Ask folks how they are doing these days and you will get a predictable answer: “Getting by…Surviving…Looking forward to normal again…Making the most of things.” But maybe “making the most of things” is missing the point. Maybe we are missing an opportunity to let these days make the most of us.
We have been quarantined, locked down, and sheltered in place long enough that the current crisis has now become a chronic condition. This is how it is, and if every restaurant, barber shop, tattoo parlor, and gymnasium opened tomorrow, there would be no miraculous return to the days before Covid-19.
There have been too many deaths, too much loss, too many setbacks, and too much interconnectedness in the world for us to experience an immediate bounce back. This is going to be a long, slow, gritty, uphill climb full of starts, stops, advances, and retreats. Not everyone is going back to work, but we all have work to do – if we are to let these days make the most of us.
What do I mean? Simply, we have an opportunity to become better people; more mature, more patient, more grounded. We can choose to have our priorities rearranged by what has happened. Sure, we can also pine for the “good old days,” but this is a waste. We can only embrace the actuality that is, allowing this time to “renew us day by day” as the Apostle Paul said about our inevitable troubles.
Yes, I know that losing your job doesn’t feel like renewal. Seeing your last dollar drain away isn’t the experience of transformation you hoped for. Watching your business flounder during this economic nosedive isn’t welcomed as the means of becoming a better person. And certainly, burying a loved one who was never able to get off the respirator is never an “opportunity.”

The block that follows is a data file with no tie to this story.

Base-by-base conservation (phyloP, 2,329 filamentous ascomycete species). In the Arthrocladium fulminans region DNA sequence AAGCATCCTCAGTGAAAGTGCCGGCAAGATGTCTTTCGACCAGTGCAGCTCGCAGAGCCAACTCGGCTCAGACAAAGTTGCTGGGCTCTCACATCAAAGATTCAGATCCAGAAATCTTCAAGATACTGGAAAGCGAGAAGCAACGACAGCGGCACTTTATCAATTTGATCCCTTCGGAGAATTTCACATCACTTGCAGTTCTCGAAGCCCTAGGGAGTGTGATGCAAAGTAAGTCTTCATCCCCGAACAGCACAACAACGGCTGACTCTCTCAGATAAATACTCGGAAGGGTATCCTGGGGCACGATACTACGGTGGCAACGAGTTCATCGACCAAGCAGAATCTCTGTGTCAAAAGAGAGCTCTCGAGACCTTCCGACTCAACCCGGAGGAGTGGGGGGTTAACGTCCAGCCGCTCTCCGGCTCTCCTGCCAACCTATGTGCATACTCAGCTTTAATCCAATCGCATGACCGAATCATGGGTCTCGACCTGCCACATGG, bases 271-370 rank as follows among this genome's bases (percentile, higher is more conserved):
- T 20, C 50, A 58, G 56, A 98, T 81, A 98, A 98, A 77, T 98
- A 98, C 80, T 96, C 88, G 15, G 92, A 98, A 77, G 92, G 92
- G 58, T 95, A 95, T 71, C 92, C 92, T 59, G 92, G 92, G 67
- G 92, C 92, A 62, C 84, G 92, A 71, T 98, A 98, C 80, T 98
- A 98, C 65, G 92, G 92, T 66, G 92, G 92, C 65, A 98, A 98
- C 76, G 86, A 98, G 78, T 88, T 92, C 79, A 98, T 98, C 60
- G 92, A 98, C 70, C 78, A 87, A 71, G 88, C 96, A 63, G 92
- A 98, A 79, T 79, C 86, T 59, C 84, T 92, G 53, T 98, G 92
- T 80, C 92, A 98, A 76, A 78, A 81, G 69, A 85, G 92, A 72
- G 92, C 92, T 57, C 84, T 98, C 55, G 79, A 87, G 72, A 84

Yet, the longer we survive the more determined we can become. With every passing day there is a new chance to learn, to grow, to extend and receive grace. We have this unique season to become persons of substance and character, to be transformed into real human beings, and not thin-skinned, fragile, paper-mâché imitations.
I wish there was a different way. How I wish there were fewer fearful days and sleepless nights. I wish there was more security and less vulnerability. I wish my questions for God or the Universe or the Unknown were fewer and the certainties more. But neither a new world nor a new person is built by wishing. They are built by perseverance.
The emerging reality of the post-Coronavirus world is one that cannot be avoided, evaded, or escaped. There is no way out, around, or over it. The only way to reach what’s on the other side of this – whatever it might be – is through. By going through this, pressing on day by day, we do far more than “make the most of it.” We let it make the most of us.